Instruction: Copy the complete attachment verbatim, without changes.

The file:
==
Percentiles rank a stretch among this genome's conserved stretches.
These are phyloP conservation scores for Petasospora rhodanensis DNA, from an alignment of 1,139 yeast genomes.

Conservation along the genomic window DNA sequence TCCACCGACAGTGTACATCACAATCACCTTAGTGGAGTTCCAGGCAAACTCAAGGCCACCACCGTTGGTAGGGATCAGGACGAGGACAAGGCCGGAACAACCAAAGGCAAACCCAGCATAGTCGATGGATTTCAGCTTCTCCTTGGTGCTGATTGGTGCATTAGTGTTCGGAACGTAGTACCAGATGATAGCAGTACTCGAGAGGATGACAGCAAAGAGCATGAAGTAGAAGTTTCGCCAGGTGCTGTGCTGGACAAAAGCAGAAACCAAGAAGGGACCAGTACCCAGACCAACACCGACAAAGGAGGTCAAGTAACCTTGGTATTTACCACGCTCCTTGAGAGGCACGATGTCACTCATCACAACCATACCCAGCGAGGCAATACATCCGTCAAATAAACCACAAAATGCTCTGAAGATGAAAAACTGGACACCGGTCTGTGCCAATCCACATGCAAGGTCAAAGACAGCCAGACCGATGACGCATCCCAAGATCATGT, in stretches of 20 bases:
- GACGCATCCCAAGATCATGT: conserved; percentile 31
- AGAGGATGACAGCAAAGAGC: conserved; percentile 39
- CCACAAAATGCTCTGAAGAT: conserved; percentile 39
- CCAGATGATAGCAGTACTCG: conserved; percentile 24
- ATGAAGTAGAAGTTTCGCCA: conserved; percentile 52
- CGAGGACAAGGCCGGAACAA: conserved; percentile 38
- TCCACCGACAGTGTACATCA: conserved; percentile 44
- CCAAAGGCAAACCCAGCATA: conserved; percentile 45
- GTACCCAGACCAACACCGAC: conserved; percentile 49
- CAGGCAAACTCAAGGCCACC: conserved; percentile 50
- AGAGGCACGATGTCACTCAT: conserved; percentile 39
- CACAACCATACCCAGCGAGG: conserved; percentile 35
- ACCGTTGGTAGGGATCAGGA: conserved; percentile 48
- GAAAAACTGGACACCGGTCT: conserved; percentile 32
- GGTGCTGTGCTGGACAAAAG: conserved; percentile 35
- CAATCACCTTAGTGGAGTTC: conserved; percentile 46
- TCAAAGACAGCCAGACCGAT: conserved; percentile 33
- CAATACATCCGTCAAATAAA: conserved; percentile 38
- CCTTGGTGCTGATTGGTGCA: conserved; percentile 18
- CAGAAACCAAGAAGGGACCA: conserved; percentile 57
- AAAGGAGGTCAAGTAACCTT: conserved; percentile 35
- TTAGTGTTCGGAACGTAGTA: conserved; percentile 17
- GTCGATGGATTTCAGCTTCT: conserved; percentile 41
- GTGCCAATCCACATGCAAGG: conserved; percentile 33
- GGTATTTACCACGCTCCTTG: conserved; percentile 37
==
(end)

Percentiles rank a stretch among this genome's conserved stretches.
These are phyloP conservation scores for Petasospora rhodanensis DNA, from an alignment of 1,139 yeast genomes.

Conservation along the genomic window DNA sequence TCCACCGACAGTGTACATCACAATCACCTTAGTGGAGTTCCAGGCAAACTCAAGGCCACCACCGTTGGTAGGGATCAGGACGAGGACAAGGCCGGAACAACCAAAGGCAAACCCAGCATAGTCGATGGATTTCAGCTTCTCCTTGGTGCTGATTGGTGCATTAGTGTTCGGAACGTAGTACCAGATGATAGCAGTACTCGAGAGGATGACAGCAAAGAGCATGAAGTAGAAGTTTCGCCAGGTGCTGTGCTGGACAAAAGCAGAAACCAAGAAGGGACCAGTACCCAGACCAACACCGACAAAGGAGGTCAAGTAACCTTGGTATTTACCACGCTCCTTGAGAGGCACGATGTCACTCATCACAACCATACCCAGCGAGGCAATACATCCGTCAAATAAACCACAAAATGCTCTGAAGATGAAAAACTGGACACCGGTCTGTGCCAATCCACATGCAAGGTCAAAGACAGCCAGACCGATGACGCATCCCAAGATCATGT, in stretches of 20 bases:
- GACGCATCCCAAGATCATGT: conserved; percentile 31
- AGAGGATGACAGCAAAGAGC: conserved; percentile 39
- CCACAAAATGCTCTGAAGAT: conserved; percentile 39
- CCAGATGATAGCAGTACTCG: conserved; percentile 24
- ATGAAGTAGAAGTTTCGCCA: conserved; percentile 52
- CGAGGACAAGGCCGGAACAA: conserved; percentile 38
- TCCACCGACAGTGTACATCA: conserved; percentile 44
- CCAAAGGCAAACCCAGCATA: conserved; percentile 45
- GTACCCAGACCAACACCGAC: conserved; percentile 49
- CAGGCAAACTCAAGGCCACC: conserved; percentile 50
- AGAGGCACGATGTCACTCAT: conserved; percentile 39
- CACAACCATACCCAGCGAGG: conserved; percentile 35
- ACCGTTGGTAGGGATCAGGA: conserved; percentile 48
- GAAAAACTGGACACCGGTCT: conserved; percentile 32
- GGTGCTGTGCTGGACAAAAG: conserved; percentile 35
- CAATCACCTTAGTGGAGTTC: conserved; percentile 46
- TCAAAGACAGCCAGACCGAT: conserved; percentile 33
- CAATACATCCGTCAAATAAA: conserved; percentile 38
- CCTTGGTGCTGATTGGTGCA: conserved; percentile 18
- CAGAAACCAAGAAGGGACCA: conserved; percentile 57
- AAAGGAGGTCAAGTAACCTT: conserved; percentile 35
- TTAGTGTTCGGAACGTAGTA: conserved; percentile 17
- GTCGATGGATTTCAGCTTCT: conserved; percentile 41
- GTGCCAATCCACATGCAAGG: conserved; percentile 33
- GGTATTTACCACGCTCCTTG: conserved; percentile 37